Jeb did not run for president because he wanted to be president — he ran because he thought he could do a better job than the alternatives. According to Cramer’s book, H.W. began preparations for the 1980 presidential campaign after he briefed incoming president Jimmy Carter, in his capacity as then-C.I.A director, and was aghast at the smallness of Carter’s foreign policy vision. Similarly, Jeb believed that most of the domestic problems that bedevil America would be eminently more manageable if the economy (then still slowly recovering from the Great Recession) could begin to grow at a rate of four percent, rather than the anemic rates of the early Obama years. (Sadly, by 2016, no one was really listening to discussions of public policy.)
Respect for the American people was at the heart of George H.W. Bush’s life. As soon as he was able, he left the cloistered, monied New England of his upbringing to join the U.S. Navy and then the frontier of post-war Texas oil country. When he ran for office, he was clear about what he supported, what he opposed and why. Many of the “gaffes” that the press hounded him for on the national stage were the result of excessive honesty and curiosity. For example, he really was impressed by viewing an innovative, totally new type of cash register, but admitting as much allowed him to be caricatured as out of touch with everyday shoppers).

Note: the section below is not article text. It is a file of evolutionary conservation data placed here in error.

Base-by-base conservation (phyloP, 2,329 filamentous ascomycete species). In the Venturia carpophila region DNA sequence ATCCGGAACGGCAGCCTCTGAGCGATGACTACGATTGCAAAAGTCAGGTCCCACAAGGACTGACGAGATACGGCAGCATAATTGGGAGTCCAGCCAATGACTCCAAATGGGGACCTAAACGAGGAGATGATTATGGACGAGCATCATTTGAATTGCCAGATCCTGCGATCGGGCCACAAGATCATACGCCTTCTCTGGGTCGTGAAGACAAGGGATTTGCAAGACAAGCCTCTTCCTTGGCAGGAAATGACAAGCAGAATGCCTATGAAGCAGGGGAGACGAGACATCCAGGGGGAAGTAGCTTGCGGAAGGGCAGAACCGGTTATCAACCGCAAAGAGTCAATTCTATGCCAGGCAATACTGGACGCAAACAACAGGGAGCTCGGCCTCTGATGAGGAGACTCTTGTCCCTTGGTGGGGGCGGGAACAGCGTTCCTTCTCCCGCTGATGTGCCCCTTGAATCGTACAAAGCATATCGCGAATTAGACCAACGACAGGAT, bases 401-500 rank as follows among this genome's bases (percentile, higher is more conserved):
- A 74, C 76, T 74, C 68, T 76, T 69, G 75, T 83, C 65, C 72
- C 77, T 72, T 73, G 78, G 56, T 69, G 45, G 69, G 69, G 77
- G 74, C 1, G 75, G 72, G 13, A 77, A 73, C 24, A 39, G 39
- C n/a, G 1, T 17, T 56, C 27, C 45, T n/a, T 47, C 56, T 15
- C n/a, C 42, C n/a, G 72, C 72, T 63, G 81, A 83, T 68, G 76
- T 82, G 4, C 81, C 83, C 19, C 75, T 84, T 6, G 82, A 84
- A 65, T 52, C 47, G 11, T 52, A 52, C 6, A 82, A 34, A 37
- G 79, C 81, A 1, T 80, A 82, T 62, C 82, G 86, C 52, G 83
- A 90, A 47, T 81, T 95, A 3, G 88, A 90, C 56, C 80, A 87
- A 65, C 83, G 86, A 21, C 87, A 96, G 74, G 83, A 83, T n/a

Similarly, on the campaign trail, Jeb relished nothing more than standing in a high school basketball court or church basement on a snowy night in Iowa or New Hampshire, answering questions until the crowd around him had no more questions to ask. As reporter Ashley Parker, then of The New York Times, wrote of Jeb’s style of campaigning, “He held news conferences so frequently — nearly daily — that their absence felt newsworthy. And he seemed constitutionally incapable of not answering questions, even those he should not have. …He gave out his email address easily and freely and, early on, even responded to queries sent there.”
Clearly, respect and honesty were traits Jeb learned from his father. But, when I think of George H.W. Bush’s role on that campaign, I think of one event in particular: a strategy session near the family compound at Walker’s Point on the rocky coast of Maine. As Jeb’s advisors ran through PowerPoint slides detailing the metrics of the campaign’s progress, his mother Barbara sat in the front of the room, knitting and observing closely. Beside her, confined to a wheelchair but still keenly engaged, was her husband. The love between those two, which spawned a family legacy that has embodied and inspired the best of American political life for decades, was incandescently clear. And that, more than anything else, is the legacy of George H.W. Bush, and the example he offers all of us.